Bangkok straddles the banks of the Chao Phraya River, which snakes north and south across the city. As a city on the river, there’s really no better way to see some of the landmarks, such as the Grand Palace and Wat Arun, than from the water. Odds are you’ll get on the water at some point during your Thailand vacation to Bangkok, whether you take a water taxi to a location like the Grand Palace or do a river cruise that includes dinner and a drink. You can also do a champagne cruise or take a sunset cruise that shows off the best highlights as the sun sets, such as Wat Arun.
Get a Thai Massage
Thai massages are unlike any other kind of massage that you can get. For one, there’s no oil or exotic music and no vigorous rubbing of sore muscles and joints. Instead of “massaging you” as you’d expect a western massage therapist to do, Thai masseuses pull and stretch and even rock your body to relieve tension and stress. This often results in you getting in yoga-like poses throughout the massage. A Thai massage can be surprisingly energetic, but it’s also incredibly relaxing and you’ll find yourself refreshed and agile afterwards. If you’re looking for a good place to get a massage, you can do no better than the Wat Pho Thai Traditional Medical and Massage School, which was the first Thai massage school, founded in 1955. Located on site at Wat Pho, the school lets you enjoy Thai massage in the place where the whole practice got started (and lets you rest easy about heading into the wrong kind of massage parlour by accident).
Go on a Shopping Spree in one of the Malls
As if the Chatuchak Weekend Market wasn’t enough, there are many shopping malls across Bangkok that can satisfy all your shopping needs. The trio of Siam malls are your best bets to find high-end goods and enjoy an air-conditioned break from the crowds of the city streets. The Siam Discovery was renovated in 2016 and offers all manner of high-end goods in an open-shopfront environment, while Siam Center is the best place to go for food and fashion. For luxury goods and to gawk at sports cars, head to Siam Paragon. In the basement you’ll also find an aquarium, while you can watch a movie at one of Thailand’s largest movie theatres on the top floor. For other malls, you can find almost anything you need at Terminal 21, while the older MBK Center offers you essentially an indoor version of Chatuchak Market. Its many vendors sell goods of all kinds across various floors, making it an ideal place to head to if you want to barter with local vendors but avoid the crowds and heat of the Weekend Market.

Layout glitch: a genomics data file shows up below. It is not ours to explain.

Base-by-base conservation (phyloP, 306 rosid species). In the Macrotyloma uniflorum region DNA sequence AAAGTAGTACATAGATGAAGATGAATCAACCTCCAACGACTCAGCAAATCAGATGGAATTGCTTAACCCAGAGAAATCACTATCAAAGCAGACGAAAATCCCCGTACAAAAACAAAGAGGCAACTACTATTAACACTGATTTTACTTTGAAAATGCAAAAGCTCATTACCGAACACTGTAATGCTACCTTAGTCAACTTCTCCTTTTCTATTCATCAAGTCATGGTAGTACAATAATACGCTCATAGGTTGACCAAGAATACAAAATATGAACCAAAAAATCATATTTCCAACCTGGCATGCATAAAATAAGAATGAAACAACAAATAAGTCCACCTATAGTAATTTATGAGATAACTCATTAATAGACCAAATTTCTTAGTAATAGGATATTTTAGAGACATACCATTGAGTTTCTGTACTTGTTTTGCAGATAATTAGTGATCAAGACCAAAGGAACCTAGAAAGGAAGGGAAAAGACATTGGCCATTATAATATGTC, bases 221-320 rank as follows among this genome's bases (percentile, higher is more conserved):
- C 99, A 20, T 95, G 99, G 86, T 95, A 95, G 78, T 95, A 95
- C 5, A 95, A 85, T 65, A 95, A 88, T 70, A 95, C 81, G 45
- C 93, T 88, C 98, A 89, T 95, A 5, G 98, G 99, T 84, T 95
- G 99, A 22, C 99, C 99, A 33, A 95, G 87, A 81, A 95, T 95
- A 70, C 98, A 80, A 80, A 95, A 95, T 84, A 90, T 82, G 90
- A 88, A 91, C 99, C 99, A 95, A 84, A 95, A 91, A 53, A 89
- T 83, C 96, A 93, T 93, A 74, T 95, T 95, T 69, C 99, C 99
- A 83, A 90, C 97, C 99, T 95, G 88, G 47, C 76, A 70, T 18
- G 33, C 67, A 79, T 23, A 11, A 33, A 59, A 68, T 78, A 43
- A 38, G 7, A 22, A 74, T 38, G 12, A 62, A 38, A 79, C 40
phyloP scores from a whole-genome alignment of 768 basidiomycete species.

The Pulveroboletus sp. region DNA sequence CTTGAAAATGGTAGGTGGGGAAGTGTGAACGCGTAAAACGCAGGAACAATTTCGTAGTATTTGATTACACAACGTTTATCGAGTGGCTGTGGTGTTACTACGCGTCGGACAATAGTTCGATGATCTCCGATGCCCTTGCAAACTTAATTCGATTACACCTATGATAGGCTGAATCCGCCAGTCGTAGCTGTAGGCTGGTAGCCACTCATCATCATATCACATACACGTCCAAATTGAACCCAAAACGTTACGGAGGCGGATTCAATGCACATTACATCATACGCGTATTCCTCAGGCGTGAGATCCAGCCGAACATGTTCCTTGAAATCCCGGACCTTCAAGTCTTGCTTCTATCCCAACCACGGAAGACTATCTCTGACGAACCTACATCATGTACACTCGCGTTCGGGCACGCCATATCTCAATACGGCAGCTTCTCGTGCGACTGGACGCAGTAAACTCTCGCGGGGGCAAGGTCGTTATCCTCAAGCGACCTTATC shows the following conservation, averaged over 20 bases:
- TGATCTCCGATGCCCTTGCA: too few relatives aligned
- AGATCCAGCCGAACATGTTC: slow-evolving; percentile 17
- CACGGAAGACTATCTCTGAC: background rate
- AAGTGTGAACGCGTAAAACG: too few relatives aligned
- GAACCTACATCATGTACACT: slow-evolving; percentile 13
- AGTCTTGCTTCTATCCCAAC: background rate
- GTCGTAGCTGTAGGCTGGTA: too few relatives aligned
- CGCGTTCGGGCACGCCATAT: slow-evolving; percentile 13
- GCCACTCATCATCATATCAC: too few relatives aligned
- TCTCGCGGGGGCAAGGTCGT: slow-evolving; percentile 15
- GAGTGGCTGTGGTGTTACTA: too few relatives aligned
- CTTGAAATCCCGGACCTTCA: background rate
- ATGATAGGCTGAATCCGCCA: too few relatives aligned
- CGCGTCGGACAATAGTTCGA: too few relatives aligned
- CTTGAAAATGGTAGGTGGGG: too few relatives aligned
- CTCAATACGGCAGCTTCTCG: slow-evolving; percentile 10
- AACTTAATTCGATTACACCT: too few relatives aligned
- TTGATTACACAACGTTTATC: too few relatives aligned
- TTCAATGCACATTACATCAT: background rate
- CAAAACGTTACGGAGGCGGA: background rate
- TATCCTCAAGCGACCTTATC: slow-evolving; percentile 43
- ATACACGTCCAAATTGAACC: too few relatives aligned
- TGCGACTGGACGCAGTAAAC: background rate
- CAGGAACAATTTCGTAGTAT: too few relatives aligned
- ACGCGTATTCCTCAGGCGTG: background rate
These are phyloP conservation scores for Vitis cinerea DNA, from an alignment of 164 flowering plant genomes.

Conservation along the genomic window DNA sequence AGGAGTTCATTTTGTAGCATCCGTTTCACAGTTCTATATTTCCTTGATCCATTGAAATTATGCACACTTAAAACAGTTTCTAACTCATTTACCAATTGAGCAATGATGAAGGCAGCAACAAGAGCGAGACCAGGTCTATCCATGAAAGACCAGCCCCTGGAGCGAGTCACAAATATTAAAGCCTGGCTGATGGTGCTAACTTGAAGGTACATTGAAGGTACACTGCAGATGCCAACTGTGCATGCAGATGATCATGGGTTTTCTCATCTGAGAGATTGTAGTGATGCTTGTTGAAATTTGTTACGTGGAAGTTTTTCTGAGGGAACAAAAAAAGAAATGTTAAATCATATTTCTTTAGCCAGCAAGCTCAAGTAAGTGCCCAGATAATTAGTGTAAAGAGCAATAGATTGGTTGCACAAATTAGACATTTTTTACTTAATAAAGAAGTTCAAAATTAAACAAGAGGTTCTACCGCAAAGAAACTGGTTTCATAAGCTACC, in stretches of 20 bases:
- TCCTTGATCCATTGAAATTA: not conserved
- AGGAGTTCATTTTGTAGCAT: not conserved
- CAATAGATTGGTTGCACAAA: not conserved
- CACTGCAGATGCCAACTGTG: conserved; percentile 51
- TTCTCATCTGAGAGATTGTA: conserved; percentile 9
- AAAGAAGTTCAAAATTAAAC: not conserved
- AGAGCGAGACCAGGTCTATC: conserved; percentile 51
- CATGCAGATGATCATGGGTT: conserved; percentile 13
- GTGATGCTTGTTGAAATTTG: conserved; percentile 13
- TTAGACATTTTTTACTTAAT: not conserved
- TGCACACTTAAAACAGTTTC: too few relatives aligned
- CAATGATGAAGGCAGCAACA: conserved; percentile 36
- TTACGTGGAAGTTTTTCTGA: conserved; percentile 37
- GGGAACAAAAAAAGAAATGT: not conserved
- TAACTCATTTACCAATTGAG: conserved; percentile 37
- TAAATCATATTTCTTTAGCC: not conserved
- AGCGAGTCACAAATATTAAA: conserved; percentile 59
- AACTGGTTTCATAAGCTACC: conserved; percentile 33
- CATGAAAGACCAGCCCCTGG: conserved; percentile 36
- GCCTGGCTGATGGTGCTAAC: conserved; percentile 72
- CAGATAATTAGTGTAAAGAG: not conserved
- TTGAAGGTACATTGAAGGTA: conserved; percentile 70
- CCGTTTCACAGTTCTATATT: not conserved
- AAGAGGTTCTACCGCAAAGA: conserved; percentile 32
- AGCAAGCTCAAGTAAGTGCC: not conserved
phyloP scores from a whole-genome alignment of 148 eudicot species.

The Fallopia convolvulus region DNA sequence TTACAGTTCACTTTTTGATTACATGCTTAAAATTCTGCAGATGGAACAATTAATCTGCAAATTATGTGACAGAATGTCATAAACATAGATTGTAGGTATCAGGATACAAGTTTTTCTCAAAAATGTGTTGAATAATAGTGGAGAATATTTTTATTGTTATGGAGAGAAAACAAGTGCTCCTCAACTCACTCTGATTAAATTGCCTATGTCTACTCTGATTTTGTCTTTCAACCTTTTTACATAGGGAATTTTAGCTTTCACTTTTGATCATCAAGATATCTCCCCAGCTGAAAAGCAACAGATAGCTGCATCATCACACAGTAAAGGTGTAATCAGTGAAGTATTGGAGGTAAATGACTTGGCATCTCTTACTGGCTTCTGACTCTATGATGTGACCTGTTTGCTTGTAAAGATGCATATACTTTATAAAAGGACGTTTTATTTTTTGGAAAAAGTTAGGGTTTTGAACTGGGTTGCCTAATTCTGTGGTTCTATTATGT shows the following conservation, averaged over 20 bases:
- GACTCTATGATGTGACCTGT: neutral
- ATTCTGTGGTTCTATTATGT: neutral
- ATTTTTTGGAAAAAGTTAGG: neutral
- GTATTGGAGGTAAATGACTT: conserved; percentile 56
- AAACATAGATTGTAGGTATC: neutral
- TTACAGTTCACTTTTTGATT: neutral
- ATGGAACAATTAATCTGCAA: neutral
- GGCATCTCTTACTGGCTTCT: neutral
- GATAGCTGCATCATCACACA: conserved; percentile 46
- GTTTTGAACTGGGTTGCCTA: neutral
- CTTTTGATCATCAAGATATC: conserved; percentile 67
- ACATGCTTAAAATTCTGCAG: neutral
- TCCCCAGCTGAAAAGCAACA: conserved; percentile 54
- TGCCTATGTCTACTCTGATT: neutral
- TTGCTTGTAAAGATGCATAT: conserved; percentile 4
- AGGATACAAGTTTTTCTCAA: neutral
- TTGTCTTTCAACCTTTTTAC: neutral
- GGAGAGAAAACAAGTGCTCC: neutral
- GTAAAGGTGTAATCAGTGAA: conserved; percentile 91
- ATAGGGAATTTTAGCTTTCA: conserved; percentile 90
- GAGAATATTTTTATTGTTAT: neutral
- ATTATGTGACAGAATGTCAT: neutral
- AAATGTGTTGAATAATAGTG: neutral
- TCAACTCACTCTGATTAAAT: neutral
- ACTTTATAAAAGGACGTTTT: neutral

Bangkok is a city where you’ll always find new sights and experiences to energize you on Thailand tours and reveal another facet of Thai culture. However, if you need to cut down the vast number of incredible things to do in the city to a manageable number, our list of the essential things to do in Bangkok will help you see the best of the city.
10 Free Things to Do in Bangkok on Thailand Travel